Neuroscience & ElectrophysiologyEducational Resources
Neuroscience and Electrophysiology
Advanced imaging methods in neuroscience permit us to image deep into brain tissue with high spatial and temporal resolution. It is even possible, using advanced optogenetic methods, to optically interrogate cells to discover more about their function.
Electrophysiology is a method that allows us to study the function of electrically active cells, such as neurons. Research on the physiology of neurons and the nervous system is often accomplished at the cellular level using microscopy techniques or further techniques such as patch clamping.
For a quick overview of neuroscience, take a look at our short article: What is Neuroscience?
Introduction to Electrophysiology
In many electrophysiology research applications, probes are used to measure the electrical activity of individual cells, tissues, and whole specimens.
Measuring the activity of cells at various membrane potentials can give valuable information about ion transport mechanisms and cellular communication. Varying ionic strength and membrane potential on cell populations can be used to study contractile movements of muscle cells, and diseases affecting the normal propagation of impulses. Using various stimulation techniques along with a selection of quality equipment and setup design can give rise to a wealth of applications in electrophysiology.
Calcium (Ca2+) is one of the most relevant ions in the body as it is essential for e.g. the accurate timing and function of interneuronal communication or cardiomyocytes.
In a physiological system, intracellular and extracellular Ca2+ concentrations are usually not in equilibrium and the concentration gradient is maintained by the cell with a very complex system of ion channels and transporters.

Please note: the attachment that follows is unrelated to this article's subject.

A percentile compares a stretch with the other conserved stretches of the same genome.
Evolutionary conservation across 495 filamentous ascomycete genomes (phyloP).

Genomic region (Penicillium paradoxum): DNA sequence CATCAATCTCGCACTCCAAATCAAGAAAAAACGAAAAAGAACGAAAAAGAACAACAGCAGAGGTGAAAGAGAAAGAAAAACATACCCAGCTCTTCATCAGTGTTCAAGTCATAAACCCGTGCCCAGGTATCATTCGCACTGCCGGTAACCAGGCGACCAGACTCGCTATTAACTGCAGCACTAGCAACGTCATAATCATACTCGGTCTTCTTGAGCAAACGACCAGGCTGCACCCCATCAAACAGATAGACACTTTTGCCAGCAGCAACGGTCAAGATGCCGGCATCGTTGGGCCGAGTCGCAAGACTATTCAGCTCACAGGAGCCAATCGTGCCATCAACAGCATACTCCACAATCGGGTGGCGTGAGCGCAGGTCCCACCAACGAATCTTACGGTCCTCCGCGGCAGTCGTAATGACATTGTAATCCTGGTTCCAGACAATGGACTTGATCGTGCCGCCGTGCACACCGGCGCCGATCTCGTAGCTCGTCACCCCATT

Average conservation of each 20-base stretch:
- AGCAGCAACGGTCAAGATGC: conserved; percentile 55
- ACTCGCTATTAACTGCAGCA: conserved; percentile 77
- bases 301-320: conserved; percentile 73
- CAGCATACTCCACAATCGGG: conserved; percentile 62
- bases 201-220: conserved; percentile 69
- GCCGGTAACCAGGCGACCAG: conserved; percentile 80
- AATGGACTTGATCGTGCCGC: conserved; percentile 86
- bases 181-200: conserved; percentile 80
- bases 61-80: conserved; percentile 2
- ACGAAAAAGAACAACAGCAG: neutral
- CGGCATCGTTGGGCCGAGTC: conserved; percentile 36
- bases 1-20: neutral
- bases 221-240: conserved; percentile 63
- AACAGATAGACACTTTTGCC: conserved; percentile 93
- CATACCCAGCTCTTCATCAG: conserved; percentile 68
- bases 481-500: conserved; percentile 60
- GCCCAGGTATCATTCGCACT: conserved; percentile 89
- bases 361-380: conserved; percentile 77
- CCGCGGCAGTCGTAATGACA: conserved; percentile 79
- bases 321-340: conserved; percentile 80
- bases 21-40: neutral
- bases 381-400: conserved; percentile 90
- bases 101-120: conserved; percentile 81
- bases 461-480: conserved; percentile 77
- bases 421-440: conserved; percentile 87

The importance of Ca2+ in physiological systems makes it a very active area of research and it is crucial to be able to monitor Ca2+ dynamics in a reliable manner.
Intrinsic Signal Optical Imaging
Intrinsic signal optical imaging (ISOI) is a technique used to map dynamics in single cells, brain slices and even – most importantly – entire mammalian brains. It is label-free, minimally invasive and gives the researcher access to the basic physiology of a functioning brain.
All of these benefits come without having to compromise on spatial and temporal resolution which is otherwise only provided by regular imaging techniques that rely on labels and markers. As the use of the latter techniques is undesired in humans, ISOI can be used to confirm observations made with optical imaging techniques in other mammals.
Optogenetics combines optical and genetic techniques to allow direct control of electrical and biochemical events, such as the firing or suppression of neurons, triggered by direct light stimulation.
This is achieved by introducing proteins with light-activated channels, called Opsins, into the cells of interest using targeted genetic techniques. Once in place, these channels allow manipulation of neurons on timescales of milliseconds rather than months. The result is a technique that can be used to both study the role of neurons and control the behavior of an organism, either in vivo or in vitro.
The Retiga ELECTRO for Electrophysiology
Electrophysiology applications require the user to have intimate knowledge and control of every component of the system.
The selection of a camera for electrophysiology is of great importance to properly sample positioning and data collection. The Retiga ELECTRO offers electrophysiologists an ideal solution to imaging challenges commonly present with other cameras.
Advanced Cameras for Electrophysiology
There are some cases where electrophysiology imaging requirements go beyond the Retiga ELECTRO.
For this reason, Teledyne Photometrics recommends two other camera types that may better suit these applications; the Iris series of cameras for high resolution, large field of view imaging and the Prime series of cameras for ultimate sensitivity, speed and contrast.